I don’t know about you, but I’ve spent a bit of time lately thinking about one of the big imponderables in Mormon theology: the acts of the Adversary in the Garden. If we believe that the plan was laid out in the grand, heavenly council, then the Adversary had to have known that he was playing into God’s plan. Why would he do this, especially if the motivation that we always ascribe to him is to frustrate God’s plan? Let’s look at what we know.
Satan’s plan in his own words
The only canonized description of Satan’s plan isn’t actually all that descriptive. Let’s look it over:
1 AND I, the Lord God, spake unto Moses, saying: That Satan, whom thou hast commanded in the name of mine Only Begotten, is the same which was from the beginning, and he came before me, saying—Behold, here am I, send me, I will be thy son, and I will redeem all mankind, that one soul shall not be lost, and surely I will do it; wherefore give me thine honor. (Moses 4:1)
Initially we have an identification of “that Satan” as being from “the beginning.” The relative pronoun and the definite article in these two phrases is somewhat baffling and rather evocative (perhaps we should examine this more at a later time). Let us look at what Satan actually says:
Behold – An interjection in the scriptures. Often used to introduce a new topic. (I’d give examples, but there are over 700 instances and I don’t have time to go through them all)
Here am I - a traditional response to a superior or a loved one; it indicates a willingness to do whatever will be asked of the responder. Here it is combined with the request: send me. This combination is also found in Isaiah 6:8 (2nd Nephi 16:8) and Abraham 3:27. The latter reference is particular helpful as it indicates that this phrase, always used in response to some request was used in a like manner here. God asks, “Whom shall I send?” and the one like the Son of Man and another both respond, “Here am I, send me.”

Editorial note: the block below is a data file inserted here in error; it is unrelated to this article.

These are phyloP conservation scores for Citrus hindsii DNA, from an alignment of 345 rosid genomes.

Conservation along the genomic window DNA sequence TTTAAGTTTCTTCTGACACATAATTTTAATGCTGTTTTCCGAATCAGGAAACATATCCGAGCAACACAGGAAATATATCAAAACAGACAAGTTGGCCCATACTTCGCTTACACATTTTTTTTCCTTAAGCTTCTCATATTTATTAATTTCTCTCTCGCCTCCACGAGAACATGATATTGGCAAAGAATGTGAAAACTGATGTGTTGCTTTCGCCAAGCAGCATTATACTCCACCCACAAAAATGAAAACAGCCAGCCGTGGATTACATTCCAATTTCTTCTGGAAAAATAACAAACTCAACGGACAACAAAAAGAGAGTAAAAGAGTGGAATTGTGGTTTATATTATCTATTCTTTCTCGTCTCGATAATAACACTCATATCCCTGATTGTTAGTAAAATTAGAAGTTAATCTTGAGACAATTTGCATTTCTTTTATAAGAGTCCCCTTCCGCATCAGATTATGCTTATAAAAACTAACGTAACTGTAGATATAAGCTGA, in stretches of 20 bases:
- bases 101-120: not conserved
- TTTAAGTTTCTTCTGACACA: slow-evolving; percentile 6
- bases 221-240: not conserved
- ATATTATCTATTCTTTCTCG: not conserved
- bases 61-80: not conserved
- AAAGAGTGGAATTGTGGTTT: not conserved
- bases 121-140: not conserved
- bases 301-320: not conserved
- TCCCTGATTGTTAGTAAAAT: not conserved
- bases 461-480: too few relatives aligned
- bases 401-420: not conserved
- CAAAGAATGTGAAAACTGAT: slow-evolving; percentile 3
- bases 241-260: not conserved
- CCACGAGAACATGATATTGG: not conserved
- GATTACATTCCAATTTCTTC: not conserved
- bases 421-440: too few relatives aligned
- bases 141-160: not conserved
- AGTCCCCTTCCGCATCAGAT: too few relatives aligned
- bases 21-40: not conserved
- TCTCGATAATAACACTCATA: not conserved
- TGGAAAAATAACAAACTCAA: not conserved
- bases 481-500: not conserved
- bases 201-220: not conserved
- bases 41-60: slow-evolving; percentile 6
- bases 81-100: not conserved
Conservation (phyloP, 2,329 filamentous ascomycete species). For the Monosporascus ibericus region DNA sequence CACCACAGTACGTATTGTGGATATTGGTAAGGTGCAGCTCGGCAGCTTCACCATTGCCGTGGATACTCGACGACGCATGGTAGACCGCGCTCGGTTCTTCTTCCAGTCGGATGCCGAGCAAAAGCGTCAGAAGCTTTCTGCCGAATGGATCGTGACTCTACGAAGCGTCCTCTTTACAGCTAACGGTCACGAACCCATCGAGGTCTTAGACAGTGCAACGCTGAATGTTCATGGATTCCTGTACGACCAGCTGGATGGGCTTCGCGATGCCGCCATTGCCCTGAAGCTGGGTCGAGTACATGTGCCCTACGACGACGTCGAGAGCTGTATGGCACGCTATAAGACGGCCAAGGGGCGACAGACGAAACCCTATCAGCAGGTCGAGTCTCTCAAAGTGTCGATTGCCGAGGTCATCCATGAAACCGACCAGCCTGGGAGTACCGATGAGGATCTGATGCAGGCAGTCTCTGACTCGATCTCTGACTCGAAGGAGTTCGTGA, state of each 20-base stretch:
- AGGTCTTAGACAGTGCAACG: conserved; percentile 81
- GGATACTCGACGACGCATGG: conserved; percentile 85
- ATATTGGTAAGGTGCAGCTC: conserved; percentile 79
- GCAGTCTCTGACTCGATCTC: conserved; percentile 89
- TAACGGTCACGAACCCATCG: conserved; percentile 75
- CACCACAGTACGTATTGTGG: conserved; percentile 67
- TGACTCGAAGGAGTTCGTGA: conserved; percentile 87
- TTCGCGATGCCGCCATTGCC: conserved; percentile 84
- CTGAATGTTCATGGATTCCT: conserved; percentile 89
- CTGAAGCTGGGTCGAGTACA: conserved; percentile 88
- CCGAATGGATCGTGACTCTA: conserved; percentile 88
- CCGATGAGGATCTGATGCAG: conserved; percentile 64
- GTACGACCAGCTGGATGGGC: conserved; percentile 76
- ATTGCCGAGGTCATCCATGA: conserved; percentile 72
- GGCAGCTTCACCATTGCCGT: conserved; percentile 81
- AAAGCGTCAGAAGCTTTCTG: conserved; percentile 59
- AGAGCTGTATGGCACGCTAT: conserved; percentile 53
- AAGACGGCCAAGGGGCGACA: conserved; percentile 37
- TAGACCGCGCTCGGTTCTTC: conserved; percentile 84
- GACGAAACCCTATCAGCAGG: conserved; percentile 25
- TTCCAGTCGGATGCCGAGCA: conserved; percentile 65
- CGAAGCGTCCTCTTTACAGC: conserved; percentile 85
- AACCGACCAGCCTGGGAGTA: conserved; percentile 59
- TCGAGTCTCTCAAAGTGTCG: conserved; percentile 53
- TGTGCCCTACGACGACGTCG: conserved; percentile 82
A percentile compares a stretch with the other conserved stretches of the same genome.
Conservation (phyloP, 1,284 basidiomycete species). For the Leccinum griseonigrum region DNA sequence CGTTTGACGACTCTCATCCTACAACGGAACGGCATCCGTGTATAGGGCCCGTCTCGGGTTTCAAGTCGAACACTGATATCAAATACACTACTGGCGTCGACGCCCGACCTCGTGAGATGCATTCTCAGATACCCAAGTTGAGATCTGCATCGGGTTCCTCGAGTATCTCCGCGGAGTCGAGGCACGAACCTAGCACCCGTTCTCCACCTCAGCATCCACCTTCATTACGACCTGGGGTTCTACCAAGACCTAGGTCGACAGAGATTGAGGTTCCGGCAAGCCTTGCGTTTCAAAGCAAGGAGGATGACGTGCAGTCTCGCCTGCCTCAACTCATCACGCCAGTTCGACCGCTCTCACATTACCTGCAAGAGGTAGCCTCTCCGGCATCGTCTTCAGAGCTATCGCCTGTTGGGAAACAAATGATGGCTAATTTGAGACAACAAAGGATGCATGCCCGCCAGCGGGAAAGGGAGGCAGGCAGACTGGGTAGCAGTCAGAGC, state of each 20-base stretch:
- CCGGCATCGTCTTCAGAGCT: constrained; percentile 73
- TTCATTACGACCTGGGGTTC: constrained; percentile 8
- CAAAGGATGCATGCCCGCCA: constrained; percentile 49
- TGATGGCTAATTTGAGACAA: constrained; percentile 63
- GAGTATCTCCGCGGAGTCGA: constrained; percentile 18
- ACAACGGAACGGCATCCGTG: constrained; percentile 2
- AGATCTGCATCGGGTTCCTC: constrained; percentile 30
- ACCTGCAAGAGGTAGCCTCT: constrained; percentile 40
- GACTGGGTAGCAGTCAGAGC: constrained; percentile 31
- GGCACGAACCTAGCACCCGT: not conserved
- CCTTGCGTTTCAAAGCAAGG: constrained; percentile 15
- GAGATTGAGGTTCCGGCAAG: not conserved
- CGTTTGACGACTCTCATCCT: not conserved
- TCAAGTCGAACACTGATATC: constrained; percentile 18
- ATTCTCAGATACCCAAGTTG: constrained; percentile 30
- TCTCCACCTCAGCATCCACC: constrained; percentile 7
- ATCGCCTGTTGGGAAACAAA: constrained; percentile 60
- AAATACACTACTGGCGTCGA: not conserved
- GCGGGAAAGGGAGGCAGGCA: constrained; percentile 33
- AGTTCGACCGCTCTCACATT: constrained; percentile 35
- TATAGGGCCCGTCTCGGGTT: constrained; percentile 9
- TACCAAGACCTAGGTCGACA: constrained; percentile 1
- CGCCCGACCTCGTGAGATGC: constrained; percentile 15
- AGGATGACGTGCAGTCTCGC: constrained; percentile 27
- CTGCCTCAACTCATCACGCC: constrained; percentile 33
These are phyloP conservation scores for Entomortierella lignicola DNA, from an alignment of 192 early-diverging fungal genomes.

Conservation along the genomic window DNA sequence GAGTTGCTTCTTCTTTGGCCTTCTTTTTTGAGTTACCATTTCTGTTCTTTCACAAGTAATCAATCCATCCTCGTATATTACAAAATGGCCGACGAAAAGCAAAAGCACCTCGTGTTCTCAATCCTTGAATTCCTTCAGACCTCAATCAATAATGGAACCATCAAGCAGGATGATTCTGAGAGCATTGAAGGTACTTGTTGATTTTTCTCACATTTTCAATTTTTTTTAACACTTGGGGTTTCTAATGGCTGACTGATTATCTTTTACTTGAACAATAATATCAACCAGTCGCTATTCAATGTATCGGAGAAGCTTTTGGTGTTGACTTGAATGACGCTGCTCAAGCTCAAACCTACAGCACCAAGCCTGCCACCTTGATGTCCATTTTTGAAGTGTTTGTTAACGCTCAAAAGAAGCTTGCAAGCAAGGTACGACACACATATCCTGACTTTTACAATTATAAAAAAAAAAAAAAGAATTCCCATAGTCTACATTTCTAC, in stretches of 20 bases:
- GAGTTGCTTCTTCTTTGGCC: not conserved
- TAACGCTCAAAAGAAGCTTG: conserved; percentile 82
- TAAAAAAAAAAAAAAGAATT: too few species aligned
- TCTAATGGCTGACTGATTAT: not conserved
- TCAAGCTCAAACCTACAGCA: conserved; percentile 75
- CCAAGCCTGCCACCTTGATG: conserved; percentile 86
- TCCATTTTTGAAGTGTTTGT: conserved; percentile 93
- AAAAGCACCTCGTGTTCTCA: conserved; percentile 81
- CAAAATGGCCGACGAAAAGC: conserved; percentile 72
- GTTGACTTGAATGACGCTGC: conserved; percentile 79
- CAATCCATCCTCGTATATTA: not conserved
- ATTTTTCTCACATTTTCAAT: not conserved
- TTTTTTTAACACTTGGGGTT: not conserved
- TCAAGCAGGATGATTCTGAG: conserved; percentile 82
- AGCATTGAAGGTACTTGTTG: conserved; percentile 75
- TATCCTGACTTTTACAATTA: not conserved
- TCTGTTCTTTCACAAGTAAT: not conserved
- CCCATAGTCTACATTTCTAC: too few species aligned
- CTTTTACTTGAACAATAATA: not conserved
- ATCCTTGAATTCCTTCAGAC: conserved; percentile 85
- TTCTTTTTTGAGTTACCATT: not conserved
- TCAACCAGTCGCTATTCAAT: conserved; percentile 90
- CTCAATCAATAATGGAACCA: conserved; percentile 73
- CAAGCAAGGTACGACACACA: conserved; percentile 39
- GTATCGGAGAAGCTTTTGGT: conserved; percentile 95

I will be thy son – This is interesting, in particular in reference to the similar scene in Abraham (with its interesting phrasing regarding Christ’s identity). It indicates the perceived possibility of changing places with Christ.
I will redeem all mankind, that one soul shall not be lost - Here is the crux of the Adversary’s plan. I don’t know about all of you, but when I heard My Turn on Earth as a child, I always got confused as to which of the voices was Satan and which was Christ. Satan’s plan just sounded better. Why? Because everyone got saved. There were no empty places at the table; no child was left behind. We’ll come back to that in a bit.
surely I will do it…give me thine honor - Have you noticed how often the first person independent pronoun is being used in this speech? You get I, I, I, I, and me. I may be being unfair in this (after all, the Adversary was presenting his own plan), but it is being deliberately contrasted with Christ response in the next verse. You will not, for instance, that Christ’s initial response (“Here am I, send me”), found in Abraham 3:27, is left out of this version. That hardly seems an accident.
So, Satan’s plan is that all the children of men will be redeemed and, in order to do it, he needs the “honor” of God (whatever that might mean). It doesn’t at this point sound terribly sinister. Certainly it is rebellious and presumptuous, but sufficient to cast someone out of heaven? It seems unlikely.
Satan’s plan in God’s words
2 But, behold, my Beloved Son, which was my Beloved and Chosen from the beginning, said unto me—Father, thy will be done, and the glory be thine forever.
3 Wherefore, because that Satan rebelled against me, and sought to destroy the agency of man, which I, the Lord God, had given him, and also, that I should give unto him mine own power; by the power of mine Only Begotten, I caused that he should be cast down; (Moses 4:2-3)
These two verses are interesting on a number of levels. First of all, as I mentioned previously, Satan is being deliberately contrasted with the Beloved Son here. The One chosen from the beginning is all deference here (and, really, always). His speech doesn’t even directly address himself, instead focusing on the Father. He requests that God’s will be done and that the “glory” remain God’s. Note that this puts glory in a synonymous position to “honor” in Satan’s request. We still don’t know what they mean, but they seem to refer to the same thing.